15 shareholders including renowned preacher, Pastor Mensa Otabil and his church, the International Central Gospel Church (ICGC), have been sued over the collapse of Capital Bank.
The suit was brought against the shareholders by Vish Ashiagbor and Eric Nana Nipah of PricewaterhouseCoopers who are receivers of the bank.
In their write of summons, the plaintiffs indicated that within seven years, the directors of the defunct bank, approved loans and placement of funds to themselves and related parties “without the requisite collaterals and in clear breach of the company’s internal policies and relevant banking regulations and Ghanaian company law.”
Outlining the failure of the each of the 15 persons sued, the plaintiffs are praying the court to order the defunct bank’s directors to pay compensatory damages to the receivers.
It also wants the bank’s former founder, William Ato Essien to pay back over GHS 468 million in shareholder loans and some GHS 108 million that was granted to him and his other companies.
Collapse of Capital Bank
Capital Bank is among seven local banks that have collapsed in the country in the last 12 months after becoming highly insolvent.
According to a detailed assessment of the bank’s woes, the then-Board Chair, Dr. Mensa Otabil, had been party to the misuse of liquidity support given the bank by the Bank of Ghana (BoG).
The report cites an emergency board and Executive Committee meeting on October 13, 2015, which notes concern with the manner in which the GHc 610 million liquidity support to the struggling bank was being used.
Instead of using the money the central bank gave the Capital Bank as liquidity support for the bank's business, the management with the approval of the Board Chair, diverted the money for other uses, leading to the eventual collapse of the Capital Bank in August 2017.
The monies were moved by a member of the Board, Ato Essien, into companies believed to be owned by him and others. Some of that money was reportedly presented as capital to secure a license for another collapsed bank, Sovereign Bank.
Among the flagged transactions were GHc 27.5 million used for business promotion and handled by a board member; transfers to IFS amounting to GHc 23.9 million, transfers to Nordea Capital amounting to GHc 65 million, and transfers to Alltime Capital amounting to GHc 130 million.
Concerning Alltime Capital, the report noted that “Mr. Ato Essien stated that the placement of GHc 130m with Alltime Capital was strategic and funds would be paid back by March 2016.”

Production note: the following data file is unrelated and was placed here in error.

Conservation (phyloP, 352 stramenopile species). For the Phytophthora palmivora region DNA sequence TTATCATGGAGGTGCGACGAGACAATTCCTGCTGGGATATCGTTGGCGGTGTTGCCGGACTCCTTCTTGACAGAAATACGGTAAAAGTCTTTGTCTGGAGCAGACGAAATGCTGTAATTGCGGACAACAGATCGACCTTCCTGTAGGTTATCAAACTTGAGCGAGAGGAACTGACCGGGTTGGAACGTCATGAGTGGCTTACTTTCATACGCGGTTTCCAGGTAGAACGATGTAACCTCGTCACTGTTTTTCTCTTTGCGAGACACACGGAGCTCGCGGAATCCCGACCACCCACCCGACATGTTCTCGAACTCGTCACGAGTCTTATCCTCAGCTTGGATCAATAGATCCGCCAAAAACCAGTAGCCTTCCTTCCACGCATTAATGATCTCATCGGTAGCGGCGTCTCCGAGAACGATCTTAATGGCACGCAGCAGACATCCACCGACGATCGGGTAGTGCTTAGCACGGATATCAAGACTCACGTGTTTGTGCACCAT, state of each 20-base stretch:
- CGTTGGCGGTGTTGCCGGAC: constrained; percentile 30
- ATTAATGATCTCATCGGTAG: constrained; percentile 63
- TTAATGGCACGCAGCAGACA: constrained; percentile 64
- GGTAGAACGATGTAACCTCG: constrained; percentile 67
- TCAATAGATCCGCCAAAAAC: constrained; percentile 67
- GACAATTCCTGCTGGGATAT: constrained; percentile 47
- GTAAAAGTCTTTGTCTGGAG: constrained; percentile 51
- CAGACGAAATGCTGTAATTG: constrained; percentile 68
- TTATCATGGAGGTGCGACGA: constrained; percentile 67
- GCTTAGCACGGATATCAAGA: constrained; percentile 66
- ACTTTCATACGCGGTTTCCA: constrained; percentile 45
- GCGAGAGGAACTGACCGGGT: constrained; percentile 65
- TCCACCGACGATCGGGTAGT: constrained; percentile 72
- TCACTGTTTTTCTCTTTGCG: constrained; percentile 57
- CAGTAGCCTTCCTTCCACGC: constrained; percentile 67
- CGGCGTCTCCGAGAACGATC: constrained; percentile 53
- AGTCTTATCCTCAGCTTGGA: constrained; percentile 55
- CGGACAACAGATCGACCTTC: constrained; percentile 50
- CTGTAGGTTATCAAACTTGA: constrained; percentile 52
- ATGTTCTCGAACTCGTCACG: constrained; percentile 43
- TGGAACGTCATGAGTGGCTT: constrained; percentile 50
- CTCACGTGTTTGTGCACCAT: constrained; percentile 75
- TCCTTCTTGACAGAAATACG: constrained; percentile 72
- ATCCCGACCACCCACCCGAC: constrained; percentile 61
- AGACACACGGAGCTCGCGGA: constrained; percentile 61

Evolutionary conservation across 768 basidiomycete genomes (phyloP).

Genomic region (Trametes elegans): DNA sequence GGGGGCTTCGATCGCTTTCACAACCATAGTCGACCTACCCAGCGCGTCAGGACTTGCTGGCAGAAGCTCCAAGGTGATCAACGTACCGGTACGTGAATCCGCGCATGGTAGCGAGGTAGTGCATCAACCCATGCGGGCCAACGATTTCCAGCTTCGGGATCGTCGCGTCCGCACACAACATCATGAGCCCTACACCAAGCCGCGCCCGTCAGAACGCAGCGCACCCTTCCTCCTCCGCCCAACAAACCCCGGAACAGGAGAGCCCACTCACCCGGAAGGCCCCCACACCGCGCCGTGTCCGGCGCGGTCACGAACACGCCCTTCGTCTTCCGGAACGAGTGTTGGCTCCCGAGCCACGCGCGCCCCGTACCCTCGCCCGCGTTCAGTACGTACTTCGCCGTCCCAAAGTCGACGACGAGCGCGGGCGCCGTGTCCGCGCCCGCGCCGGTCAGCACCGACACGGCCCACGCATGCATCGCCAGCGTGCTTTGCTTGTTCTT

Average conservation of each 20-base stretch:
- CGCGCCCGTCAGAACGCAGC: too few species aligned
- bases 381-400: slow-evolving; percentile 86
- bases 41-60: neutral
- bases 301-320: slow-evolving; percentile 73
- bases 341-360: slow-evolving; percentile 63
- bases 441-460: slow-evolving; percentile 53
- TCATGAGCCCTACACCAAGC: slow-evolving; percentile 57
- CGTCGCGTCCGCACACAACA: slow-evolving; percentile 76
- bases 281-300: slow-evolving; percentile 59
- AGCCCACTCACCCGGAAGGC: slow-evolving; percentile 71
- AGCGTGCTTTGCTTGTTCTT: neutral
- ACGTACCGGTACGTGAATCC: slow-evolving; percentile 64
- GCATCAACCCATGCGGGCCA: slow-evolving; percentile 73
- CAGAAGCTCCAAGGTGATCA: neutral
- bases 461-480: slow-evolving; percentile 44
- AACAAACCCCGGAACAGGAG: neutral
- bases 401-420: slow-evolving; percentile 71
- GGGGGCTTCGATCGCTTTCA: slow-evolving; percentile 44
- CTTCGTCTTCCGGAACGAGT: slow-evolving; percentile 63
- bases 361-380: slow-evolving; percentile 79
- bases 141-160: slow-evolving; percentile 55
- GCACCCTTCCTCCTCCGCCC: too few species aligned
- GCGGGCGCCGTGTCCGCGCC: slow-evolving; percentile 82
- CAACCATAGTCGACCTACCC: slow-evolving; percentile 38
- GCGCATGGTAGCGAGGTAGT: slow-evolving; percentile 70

Dr. Otabil also assured management that he would ensure the funds were returned by March 2016.
Alltime Capital provided evidence that it was acting as an arranger for two separate commercial papers purchased by Capital Bank and issued by MC Management services limited.
The commercial papers are seen to be signed for Capital Bank by both its CEO, Rev. Fitzgerald Odonkor, and Chief Business Officer, Horace Tettey, according to the report.
Nordea Capital was also reported to have received GHc 65 million from Capital Bank, but it denied receiving the money.
“[Nordea Capital] indicated in two letters to the transaction advisors dated 13th and 28th December 2017 that it had acted as arranger for the issuance of commercial paper to the bank from MC Management services (GHs30m) and Breitling Services (GHs35m) on the instructions of the CEO, Rev. Fitzgerald Odonkor.”
But Rev. Fitzgerald Odonkor “denied having signed or authorized any of the commercial paper transaction arranged by either Alltime Capital or Nordea Capital. He subsequently sent a copy to the transaction advisors of an email dated December 14, 2017, to the Board Chairman, Dr. Otabil and majority shareholder, Mr. Ato Essien,” the report said.
I wasn't responsible for daily operations of Capital Bank – Otabil
The Board Chairman of defunct Capital Bank, Pastor Mensa Otabil, in August 2018, subtly denied direct involvement in the woes of the financial institution.
In his first public reaction to the development which has been a controversial subject, Mensa Otabil said his role as the chairman of the bank's board was a non-executive one, hence he was not involved in the daily management and operations of the bank.
'I'll subject myself to investigations'
Pastor Mensa Otabil however said he has subjected himself to the processes of the Economic and Organized Crime Organization (EOCO) and other relevant state institutions which have been probing circumstances surrounding the bank's collapse since it happened in 2017.